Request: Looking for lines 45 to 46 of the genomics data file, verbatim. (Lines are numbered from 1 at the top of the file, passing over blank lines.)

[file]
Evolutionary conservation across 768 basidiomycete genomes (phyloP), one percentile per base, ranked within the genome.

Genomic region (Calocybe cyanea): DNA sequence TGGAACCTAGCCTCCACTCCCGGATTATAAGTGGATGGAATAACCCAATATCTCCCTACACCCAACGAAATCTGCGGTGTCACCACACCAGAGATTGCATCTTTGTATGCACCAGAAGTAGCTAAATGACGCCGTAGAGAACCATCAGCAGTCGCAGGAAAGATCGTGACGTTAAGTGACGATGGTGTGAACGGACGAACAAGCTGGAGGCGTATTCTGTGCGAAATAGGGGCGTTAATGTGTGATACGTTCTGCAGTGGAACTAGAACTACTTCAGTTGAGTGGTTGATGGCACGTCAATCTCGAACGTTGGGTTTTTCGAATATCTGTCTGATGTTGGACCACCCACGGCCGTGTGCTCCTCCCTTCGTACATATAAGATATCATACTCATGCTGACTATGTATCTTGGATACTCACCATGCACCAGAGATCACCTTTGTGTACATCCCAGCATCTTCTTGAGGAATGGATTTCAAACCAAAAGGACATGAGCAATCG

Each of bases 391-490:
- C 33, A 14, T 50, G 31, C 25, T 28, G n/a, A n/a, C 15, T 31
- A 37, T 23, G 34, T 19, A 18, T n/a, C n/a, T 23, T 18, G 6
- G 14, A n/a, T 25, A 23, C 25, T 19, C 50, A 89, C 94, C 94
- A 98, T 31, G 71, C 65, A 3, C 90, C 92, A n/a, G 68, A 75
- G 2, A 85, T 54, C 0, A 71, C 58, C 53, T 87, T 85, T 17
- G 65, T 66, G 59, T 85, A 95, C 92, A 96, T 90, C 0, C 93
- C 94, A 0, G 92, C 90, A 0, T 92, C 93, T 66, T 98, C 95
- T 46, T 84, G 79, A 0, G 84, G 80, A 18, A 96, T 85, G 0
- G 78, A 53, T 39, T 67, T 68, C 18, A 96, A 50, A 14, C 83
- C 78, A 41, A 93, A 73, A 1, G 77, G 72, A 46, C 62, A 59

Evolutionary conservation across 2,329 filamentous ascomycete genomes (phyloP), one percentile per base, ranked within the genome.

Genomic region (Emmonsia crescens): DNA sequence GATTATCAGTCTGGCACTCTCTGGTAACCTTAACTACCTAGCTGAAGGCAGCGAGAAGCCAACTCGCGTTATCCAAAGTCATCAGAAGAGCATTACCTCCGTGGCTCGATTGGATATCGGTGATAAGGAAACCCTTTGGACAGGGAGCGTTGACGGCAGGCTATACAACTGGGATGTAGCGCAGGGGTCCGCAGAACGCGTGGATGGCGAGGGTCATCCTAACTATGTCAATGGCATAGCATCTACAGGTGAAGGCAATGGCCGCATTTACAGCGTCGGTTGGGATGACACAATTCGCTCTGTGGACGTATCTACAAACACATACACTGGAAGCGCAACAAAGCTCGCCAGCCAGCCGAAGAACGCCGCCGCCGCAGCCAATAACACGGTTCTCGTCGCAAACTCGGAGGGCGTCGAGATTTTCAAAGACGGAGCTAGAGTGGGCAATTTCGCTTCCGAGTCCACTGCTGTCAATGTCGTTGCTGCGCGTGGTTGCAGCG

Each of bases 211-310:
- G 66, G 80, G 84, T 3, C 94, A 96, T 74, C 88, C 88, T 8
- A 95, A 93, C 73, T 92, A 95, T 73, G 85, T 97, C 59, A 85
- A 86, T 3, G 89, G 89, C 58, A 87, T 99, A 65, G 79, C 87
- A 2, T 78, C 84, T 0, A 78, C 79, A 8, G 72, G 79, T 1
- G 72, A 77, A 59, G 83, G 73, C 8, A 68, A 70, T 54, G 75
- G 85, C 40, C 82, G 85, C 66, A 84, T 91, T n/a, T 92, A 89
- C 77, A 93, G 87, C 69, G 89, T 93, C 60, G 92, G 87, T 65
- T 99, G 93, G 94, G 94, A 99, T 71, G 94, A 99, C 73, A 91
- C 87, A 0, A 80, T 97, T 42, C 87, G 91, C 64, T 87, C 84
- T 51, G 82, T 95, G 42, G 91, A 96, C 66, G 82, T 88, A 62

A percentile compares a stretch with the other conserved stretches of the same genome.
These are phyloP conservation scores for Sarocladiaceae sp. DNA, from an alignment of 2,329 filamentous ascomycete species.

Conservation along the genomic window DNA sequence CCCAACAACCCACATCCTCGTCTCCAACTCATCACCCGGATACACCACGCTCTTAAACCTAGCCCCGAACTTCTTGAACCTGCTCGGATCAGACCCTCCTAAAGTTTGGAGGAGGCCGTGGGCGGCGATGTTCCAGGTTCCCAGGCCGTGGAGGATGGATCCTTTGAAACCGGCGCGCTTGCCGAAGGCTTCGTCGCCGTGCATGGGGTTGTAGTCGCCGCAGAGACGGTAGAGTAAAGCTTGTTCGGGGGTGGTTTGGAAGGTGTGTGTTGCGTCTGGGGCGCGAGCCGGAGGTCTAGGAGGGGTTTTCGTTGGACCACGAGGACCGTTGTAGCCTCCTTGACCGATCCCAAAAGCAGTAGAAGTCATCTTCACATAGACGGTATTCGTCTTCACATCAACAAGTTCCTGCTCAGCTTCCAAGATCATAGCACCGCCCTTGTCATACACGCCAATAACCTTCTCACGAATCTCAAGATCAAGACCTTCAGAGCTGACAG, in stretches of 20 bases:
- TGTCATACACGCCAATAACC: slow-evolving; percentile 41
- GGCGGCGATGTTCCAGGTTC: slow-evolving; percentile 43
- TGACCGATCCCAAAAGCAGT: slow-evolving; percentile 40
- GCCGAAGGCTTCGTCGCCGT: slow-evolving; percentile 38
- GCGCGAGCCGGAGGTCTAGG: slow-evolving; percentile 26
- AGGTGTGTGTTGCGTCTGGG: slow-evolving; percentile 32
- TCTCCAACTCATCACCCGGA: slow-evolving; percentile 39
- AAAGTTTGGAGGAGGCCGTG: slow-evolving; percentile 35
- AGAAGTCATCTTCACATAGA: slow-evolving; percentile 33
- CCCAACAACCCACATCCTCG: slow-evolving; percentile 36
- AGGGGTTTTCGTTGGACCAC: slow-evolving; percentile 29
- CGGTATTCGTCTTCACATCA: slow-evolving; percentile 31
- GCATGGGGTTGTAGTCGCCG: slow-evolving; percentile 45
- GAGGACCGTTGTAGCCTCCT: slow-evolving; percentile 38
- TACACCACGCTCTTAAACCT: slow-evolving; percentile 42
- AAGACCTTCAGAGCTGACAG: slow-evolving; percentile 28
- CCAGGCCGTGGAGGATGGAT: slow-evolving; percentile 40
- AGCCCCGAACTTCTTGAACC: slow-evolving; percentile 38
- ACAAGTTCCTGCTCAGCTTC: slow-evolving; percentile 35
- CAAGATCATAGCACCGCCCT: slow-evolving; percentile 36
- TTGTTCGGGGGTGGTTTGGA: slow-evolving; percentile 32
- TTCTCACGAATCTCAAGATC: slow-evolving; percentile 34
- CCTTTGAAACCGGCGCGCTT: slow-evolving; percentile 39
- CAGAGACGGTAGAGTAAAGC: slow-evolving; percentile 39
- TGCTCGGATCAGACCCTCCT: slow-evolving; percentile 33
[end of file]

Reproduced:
- AAGACCTTCAGAGCTGACAG: slow-evolving; percentile 28
- CCAGGCCGTGGAGGATGGAT: slow-evolving; percentile 40